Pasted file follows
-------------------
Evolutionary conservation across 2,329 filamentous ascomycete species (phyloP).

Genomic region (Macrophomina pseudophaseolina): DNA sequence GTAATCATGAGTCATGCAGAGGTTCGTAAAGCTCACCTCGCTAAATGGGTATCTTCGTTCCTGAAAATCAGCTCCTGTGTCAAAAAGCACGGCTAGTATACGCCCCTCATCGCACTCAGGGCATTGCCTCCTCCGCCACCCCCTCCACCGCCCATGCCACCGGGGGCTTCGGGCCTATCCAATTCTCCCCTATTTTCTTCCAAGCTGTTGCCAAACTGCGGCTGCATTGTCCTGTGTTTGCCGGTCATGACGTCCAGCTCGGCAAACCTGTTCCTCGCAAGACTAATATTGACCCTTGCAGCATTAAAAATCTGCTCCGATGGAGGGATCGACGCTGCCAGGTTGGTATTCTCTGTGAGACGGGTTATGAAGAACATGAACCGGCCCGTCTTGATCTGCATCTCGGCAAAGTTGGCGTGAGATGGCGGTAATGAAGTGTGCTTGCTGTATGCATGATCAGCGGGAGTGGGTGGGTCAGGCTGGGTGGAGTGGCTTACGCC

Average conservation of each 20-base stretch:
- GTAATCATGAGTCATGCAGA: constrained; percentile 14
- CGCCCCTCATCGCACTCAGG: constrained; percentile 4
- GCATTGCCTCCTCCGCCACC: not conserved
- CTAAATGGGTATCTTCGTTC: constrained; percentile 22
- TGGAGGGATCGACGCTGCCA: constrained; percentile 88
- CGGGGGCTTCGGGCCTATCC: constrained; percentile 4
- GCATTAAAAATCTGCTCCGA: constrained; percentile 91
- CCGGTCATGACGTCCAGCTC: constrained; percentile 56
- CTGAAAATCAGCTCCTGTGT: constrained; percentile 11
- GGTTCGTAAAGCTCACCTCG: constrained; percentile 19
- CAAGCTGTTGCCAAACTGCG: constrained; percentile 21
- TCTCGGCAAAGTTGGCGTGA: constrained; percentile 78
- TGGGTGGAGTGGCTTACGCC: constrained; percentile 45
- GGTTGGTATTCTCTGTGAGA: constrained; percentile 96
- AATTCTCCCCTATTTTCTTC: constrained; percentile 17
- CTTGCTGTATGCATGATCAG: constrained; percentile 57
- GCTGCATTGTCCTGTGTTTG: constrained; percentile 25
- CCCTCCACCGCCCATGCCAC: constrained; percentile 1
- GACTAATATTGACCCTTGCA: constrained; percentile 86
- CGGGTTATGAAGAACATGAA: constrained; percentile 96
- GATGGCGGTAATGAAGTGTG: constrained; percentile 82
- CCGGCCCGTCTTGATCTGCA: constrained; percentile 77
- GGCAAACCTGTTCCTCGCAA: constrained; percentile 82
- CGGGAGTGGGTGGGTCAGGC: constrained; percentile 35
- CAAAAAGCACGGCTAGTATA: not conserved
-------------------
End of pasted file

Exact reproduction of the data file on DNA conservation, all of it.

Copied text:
Evolutionary conservation across 2,329 filamentous ascomycete species (phyloP).

Genomic region (Macrophomina pseudophaseolina): DNA sequence GTAATCATGAGTCATGCAGAGGTTCGTAAAGCTCACCTCGCTAAATGGGTATCTTCGTTCCTGAAAATCAGCTCCTGTGTCAAAAAGCACGGCTAGTATACGCCCCTCATCGCACTCAGGGCATTGCCTCCTCCGCCACCCCCTCCACCGCCCATGCCACCGGGGGCTTCGGGCCTATCCAATTCTCCCCTATTTTCTTCCAAGCTGTTGCCAAACTGCGGCTGCATTGTCCTGTGTTTGCCGGTCATGACGTCCAGCTCGGCAAACCTGTTCCTCGCAAGACTAATATTGACCCTTGCAGCATTAAAAATCTGCTCCGATGGAGGGATCGACGCTGCCAGGTTGGTATTCTCTGTGAGACGGGTTATGAAGAACATGAACCGGCCCGTCTTGATCTGCATCTCGGCAAAGTTGGCGTGAGATGGCGGTAATGAAGTGTGCTTGCTGTATGCATGATCAGCGGGAGTGGGTGGGTCAGGCTGGGTGGAGTGGCTTACGCC

Average conservation of each 20-base stretch:
- GTAATCATGAGTCATGCAGA: constrained; percentile 14
- CGCCCCTCATCGCACTCAGG: constrained; percentile 4
- GCATTGCCTCCTCCGCCACC: not conserved
- CTAAATGGGTATCTTCGTTC: constrained; percentile 22
- TGGAGGGATCGACGCTGCCA: constrained; percentile 88
- CGGGGGCTTCGGGCCTATCC: constrained; percentile 4
- GCATTAAAAATCTGCTCCGA: constrained; percentile 91
- CCGGTCATGACGTCCAGCTC: constrained; percentile 56
- CTGAAAATCAGCTCCTGTGT: constrained; percentile 11
- GGTTCGTAAAGCTCACCTCG: constrained; percentile 19
- CAAGCTGTTGCCAAACTGCG: constrained; percentile 21
- TCTCGGCAAAGTTGGCGTGA: constrained; percentile 78
- TGGGTGGAGTGGCTTACGCC: constrained; percentile 45
- GGTTGGTATTCTCTGTGAGA: constrained; percentile 96
- AATTCTCCCCTATTTTCTTC: constrained; percentile 17
- CTTGCTGTATGCATGATCAG: constrained; percentile 57
- GCTGCATTGTCCTGTGTTTG: constrained; percentile 25
- CCCTCCACCGCCCATGCCAC: constrained; percentile 1
- GACTAATATTGACCCTTGCA: constrained; percentile 86
- CGGGTTATGAAGAACATGAA: constrained; percentile 96
- GATGGCGGTAATGAAGTGTG: constrained; percentile 82
- CCGGCCCGTCTTGATCTGCA: constrained; percentile 77
- GGCAAACCTGTTCCTCGCAA: constrained; percentile 82
- CGGGAGTGGGTGGGTCAGGC: constrained; percentile 35
- CAAAAAGCACGGCTAGTATA: not conserved